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Dental care

Routine HealthCare Examination: Dental care

Studies have shown 50-90% of cats over 1 year of age may have clinical or radiographic evidence of periodontal disease and 50% or more may be affected by tooth resorptive lesions. Owners often appear unaware of how common dental disease is, and what an important impact it may have on the cat’s health and quality of life. This is an area where preventive care and early management can have major benefits. Owner education is fundamental, particularly as the cat’s ability to disguise pain means they often show no overt signs of oral discomfort. 

The owners’ Cat Care for Life information helps to explain dental problems to owners and why it is so important to have regular dental checks as part of the healthcare plan, and to act on any veterinary advice for dental care early in the course of disease. 

Home dental care – start them young

To facilitate regular and thorough dental examinations, encouraging owners to accustom their cats to have their mouths opened and examined on a regular basis, starting when they are kittens, is extremely helpful. Performing this regularly in the home environment is of great help. Some owners will also be prepared to brush their cat’s teeth. This is by far the best method to maintain optimal dental hygiene, and again, if started while they are kittens, this is far more likely to be successful and accepted by the cat. 

Routine dental care

The AAHA Dental Care Guidelines for Dogs and Cats provide details of dental care and dental charting. Points of note include: 

  • Cats need home and veterinary dental care at all life stages 
  • Dental and oral disease can cause pain, and may lead to disease elsewhere in the body 
  • A minimum annual examination is recommended for cats with healthy dentition 
  • Consider owner interventions that may improve dental health such as using treats at home to allow for regular oral examination by lifting the lips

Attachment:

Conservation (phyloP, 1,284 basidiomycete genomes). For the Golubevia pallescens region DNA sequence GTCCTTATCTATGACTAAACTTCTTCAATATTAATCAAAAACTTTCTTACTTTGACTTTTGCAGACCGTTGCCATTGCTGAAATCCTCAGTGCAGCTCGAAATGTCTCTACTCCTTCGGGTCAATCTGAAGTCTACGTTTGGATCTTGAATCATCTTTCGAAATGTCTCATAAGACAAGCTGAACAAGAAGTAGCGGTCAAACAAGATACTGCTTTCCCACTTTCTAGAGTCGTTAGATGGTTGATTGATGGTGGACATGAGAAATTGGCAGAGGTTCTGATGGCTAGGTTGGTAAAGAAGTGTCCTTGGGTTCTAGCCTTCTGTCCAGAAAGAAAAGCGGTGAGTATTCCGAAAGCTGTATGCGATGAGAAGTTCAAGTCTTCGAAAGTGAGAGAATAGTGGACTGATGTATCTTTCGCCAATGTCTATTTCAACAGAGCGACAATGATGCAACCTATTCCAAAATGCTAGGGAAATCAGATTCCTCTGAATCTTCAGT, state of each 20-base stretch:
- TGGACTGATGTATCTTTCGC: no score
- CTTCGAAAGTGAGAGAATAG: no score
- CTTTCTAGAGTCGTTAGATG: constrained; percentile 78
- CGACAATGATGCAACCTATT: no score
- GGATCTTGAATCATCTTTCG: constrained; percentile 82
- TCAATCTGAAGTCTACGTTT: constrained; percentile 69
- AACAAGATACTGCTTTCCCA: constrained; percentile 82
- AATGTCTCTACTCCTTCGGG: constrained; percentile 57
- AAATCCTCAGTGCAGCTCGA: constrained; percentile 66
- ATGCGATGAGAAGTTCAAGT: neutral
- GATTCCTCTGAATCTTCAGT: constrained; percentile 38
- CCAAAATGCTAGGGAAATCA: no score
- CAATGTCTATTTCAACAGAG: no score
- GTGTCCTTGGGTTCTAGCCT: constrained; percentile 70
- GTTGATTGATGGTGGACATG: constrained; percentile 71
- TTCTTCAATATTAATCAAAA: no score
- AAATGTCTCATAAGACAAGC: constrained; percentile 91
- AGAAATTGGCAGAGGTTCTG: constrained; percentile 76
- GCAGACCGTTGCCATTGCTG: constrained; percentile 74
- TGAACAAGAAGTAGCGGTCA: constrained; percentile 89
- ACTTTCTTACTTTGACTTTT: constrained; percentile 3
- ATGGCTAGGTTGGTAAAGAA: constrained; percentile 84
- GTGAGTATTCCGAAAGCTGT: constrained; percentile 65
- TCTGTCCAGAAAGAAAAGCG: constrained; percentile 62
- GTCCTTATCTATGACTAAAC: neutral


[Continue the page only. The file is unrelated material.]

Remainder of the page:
• Although best started with kittens, older cats can also be taught to accept teeth brushing, using positive interactions and rewards 
  • Dental diets and treats, while potentially helpful are not a substitute for veterinary dental care and tooth brushing at home 
  • Dental diets, treats may be the only practical alternative to tooth brushing in some cats, but they have limited efficacy – some therapeutic diets have been formulated specifically to help reduce the accumulation of dental calculus, and may be beneficial 
  • Dental examinations in conscious cats (as part of the routine healthcare examination) should be performed gently, adhering to cat friendly handling guidelines. Sedation or anaesthesia may be required to facilitate a thorough examination in some cats 
  • If dental disease is identified on examination, full dental charting under anaesthesia is generally recommended along with dental radiography 
  • Dental charts accurately record both the extent and severity of any disease; they also allow evaluation of changes over time, and help ensure problems are not overlooked 
  • The use of dental charts and dental photography, as part of the owner communication strategy, can also help improve compliance with home care measures